Cloning is the process of creating an identical copy of an original. A clone in the biological sense, therefore, is a multi-cellular organism that is genetically identical to another living organism. Sometimes this can refer to "natural" clones made when an organism reproduces asexually, but in common parlance the clone is an identical copy by some conscious design. The word was coined by the British geneticist J. B. S. Haldane in 1963, and is derived from the Greek word for "twig", klōn.

In biology, cloning is used in two contexts: cloning a gene, or cloning an organism. Cloning a gene means to extract a gene from one organism (for example by PCR) and insert it into a second organism (usually via a vector), where it can be used and studied. Cloning a gene sometimes can refer to success in identifying a gene associated with some phenotype. For example, when biologists say that the gene for disease X has been cloned, they mean that the gene's location and DNA sequence has been identified, although the ability to specifically copy the physical DNA is a side-effect of its identification.

Cloning an organism means to create a new organism with the same genetic information as an existing one. In a modern context, this can involve somatic cell nuclear transfer in which the nucleus is removed from an egg cell and replaced with a nucleus extracted from a cell of the organism to be cloned (currently, both the egg cell and its transplanted nucleus must be from the same species). As the nucleus contains (almost) all of the genetic information of a lifeform, the "host" egg cell will develop into an organism genetically identical to the nucleus "donor".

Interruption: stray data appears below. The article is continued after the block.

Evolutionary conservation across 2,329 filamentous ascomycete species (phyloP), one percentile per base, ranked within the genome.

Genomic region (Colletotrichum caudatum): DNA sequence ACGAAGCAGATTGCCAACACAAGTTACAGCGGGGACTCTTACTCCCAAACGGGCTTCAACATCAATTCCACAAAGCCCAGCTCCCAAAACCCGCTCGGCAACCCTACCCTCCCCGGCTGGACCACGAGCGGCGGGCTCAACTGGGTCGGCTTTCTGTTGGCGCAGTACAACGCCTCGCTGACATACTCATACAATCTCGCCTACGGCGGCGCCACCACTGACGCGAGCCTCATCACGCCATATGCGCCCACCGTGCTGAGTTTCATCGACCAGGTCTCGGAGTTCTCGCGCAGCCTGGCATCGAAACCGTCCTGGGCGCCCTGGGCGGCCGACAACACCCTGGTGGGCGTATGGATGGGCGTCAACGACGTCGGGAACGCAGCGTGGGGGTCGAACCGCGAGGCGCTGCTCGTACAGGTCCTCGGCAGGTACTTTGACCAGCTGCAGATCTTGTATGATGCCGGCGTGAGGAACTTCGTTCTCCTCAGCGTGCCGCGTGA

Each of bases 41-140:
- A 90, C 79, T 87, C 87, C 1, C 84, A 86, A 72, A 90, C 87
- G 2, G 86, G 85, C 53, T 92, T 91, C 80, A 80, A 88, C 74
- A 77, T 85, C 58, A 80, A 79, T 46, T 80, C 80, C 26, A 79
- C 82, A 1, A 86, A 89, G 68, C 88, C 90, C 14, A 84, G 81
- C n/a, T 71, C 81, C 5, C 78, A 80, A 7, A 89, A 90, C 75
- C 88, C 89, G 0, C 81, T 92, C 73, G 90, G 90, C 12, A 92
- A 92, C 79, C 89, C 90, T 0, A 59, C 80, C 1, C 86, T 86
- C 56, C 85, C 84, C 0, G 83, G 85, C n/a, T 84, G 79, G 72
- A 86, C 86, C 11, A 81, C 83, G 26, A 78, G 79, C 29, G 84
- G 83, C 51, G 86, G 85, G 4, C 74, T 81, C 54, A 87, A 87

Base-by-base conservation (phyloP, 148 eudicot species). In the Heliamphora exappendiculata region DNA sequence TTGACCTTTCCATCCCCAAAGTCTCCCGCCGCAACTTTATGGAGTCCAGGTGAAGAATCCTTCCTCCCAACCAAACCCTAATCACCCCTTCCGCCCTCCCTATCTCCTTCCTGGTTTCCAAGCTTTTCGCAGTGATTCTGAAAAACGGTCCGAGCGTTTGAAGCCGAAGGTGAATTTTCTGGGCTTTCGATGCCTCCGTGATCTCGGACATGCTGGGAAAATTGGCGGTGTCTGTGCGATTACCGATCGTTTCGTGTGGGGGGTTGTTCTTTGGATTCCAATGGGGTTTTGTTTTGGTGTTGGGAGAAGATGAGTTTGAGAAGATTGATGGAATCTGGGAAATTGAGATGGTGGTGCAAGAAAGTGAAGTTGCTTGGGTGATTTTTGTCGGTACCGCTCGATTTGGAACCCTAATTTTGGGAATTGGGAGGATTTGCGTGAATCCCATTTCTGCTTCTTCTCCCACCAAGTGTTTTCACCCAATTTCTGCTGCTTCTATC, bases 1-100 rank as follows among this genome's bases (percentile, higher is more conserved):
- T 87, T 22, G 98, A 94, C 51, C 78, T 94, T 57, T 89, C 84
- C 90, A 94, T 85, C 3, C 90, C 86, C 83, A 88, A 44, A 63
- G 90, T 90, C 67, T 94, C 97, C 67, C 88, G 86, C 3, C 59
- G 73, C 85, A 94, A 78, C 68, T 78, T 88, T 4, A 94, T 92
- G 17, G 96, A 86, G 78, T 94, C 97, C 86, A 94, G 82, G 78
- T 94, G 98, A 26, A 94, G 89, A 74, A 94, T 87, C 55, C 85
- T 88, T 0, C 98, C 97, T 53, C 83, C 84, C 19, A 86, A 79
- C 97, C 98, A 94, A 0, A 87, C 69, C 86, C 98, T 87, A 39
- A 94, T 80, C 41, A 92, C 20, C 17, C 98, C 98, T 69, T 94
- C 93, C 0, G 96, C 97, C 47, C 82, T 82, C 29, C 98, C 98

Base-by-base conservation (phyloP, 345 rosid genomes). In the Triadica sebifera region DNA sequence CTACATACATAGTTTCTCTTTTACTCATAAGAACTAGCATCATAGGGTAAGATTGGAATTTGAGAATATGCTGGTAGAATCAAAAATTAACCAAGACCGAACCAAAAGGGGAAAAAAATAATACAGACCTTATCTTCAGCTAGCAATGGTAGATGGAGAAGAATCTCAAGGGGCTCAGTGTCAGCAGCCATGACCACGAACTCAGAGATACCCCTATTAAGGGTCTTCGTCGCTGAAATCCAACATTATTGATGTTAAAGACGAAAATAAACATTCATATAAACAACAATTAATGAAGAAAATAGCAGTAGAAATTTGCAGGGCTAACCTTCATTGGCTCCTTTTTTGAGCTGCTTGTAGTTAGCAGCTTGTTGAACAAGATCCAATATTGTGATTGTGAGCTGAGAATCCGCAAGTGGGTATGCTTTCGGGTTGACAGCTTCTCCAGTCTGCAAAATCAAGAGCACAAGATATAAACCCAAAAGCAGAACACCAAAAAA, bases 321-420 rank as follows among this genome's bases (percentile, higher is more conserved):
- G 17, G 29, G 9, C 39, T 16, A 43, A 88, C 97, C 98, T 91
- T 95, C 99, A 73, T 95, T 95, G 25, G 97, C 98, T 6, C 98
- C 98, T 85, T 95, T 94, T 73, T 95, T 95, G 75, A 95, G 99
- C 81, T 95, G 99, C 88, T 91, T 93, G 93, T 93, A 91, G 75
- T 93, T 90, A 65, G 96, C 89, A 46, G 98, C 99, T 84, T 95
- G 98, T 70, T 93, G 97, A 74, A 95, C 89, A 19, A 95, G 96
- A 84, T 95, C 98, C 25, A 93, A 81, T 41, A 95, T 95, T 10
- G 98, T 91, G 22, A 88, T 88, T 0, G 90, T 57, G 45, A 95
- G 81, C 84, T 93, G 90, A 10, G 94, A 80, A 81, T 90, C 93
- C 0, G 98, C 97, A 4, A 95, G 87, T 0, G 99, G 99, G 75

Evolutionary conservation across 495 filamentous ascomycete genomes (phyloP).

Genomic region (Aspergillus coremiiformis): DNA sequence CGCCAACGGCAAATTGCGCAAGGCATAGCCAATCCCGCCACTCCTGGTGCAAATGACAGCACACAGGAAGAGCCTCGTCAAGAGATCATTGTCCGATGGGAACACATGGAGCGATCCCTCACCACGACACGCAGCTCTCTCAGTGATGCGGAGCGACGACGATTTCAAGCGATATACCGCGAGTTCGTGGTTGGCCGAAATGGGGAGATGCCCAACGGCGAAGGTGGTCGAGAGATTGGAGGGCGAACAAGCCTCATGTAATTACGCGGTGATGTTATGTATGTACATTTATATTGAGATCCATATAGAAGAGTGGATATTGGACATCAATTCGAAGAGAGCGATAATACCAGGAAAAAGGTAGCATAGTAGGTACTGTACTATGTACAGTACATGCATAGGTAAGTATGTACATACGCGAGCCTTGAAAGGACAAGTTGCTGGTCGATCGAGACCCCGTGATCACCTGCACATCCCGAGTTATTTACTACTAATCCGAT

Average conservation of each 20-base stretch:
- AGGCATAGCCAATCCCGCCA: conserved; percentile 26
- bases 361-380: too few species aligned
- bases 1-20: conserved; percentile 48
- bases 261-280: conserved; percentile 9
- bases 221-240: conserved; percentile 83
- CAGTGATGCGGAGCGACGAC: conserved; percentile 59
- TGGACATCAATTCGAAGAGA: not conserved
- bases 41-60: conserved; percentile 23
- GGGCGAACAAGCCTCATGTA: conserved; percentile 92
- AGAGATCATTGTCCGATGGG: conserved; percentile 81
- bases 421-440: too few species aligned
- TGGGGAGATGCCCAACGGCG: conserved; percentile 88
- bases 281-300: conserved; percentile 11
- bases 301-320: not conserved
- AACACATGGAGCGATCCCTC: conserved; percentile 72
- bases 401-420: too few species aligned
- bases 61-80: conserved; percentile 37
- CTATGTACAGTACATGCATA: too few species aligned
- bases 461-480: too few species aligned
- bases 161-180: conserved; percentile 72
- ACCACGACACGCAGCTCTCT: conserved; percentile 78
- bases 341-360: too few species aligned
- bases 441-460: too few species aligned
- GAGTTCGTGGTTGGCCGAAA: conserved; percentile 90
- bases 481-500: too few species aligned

However, the term clone is used in horticulture to mean all descendants of a single plant, produced by vegetative reproduction. Many horticultural varieties of plants are in effect clones, having been derived from a single individual, multiplied by some process other than sexual reproduction. As an example, some European varieties of grapes represent clones that have been propagated for over two millennia.

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1 Clones
2 Human cloning
3 External links


The modern cloning techniques involving nuclear transfers have been successfully performed on several species: (in chronological order) However, the success rate has been very low: Dolly was born after 276 failed attempts; 70 calves have been created from 9,000 attempts and one third of them died young; Prometea took 328 attempts. With certain species such as dogs and rats no successful clones have been created at all. Many people believe that attempts to perform human cloning would be unethical, but some scientists have publicly announced their intention to do so. Some believe the Chinese may have already done so.

A surprising development to do with aging resulted from finds that Dolly was apparently born old; she developed arthritis at age six. Aging of this type is thought to be due to telomeres, regions at the tips of chromosomes which prevent genetic threads fraying every time a cell divides. Over time telomeres get worn down until cell-division is no longer possible - this is thought to be a cause of aging. However, when researchers cloned cows they appeared to be younger than they should be. Analysis of the cow's telomeres showed they had not only been 'reset' to birth-length, but they were actually longer - suggesting these clones would live longer life spans than normal cows (but many have died young after excessive growth). Researchers think that this could eventually be developed to reverse aging in humans.

Human cloning

Human cloning is a subject of great controversy regarding its ethical and practical consequences. A number of groups have made claims that they are working on or have already produced human clones. None of these claims has been independently confirmed. For more on these issues, see the article human cloning.

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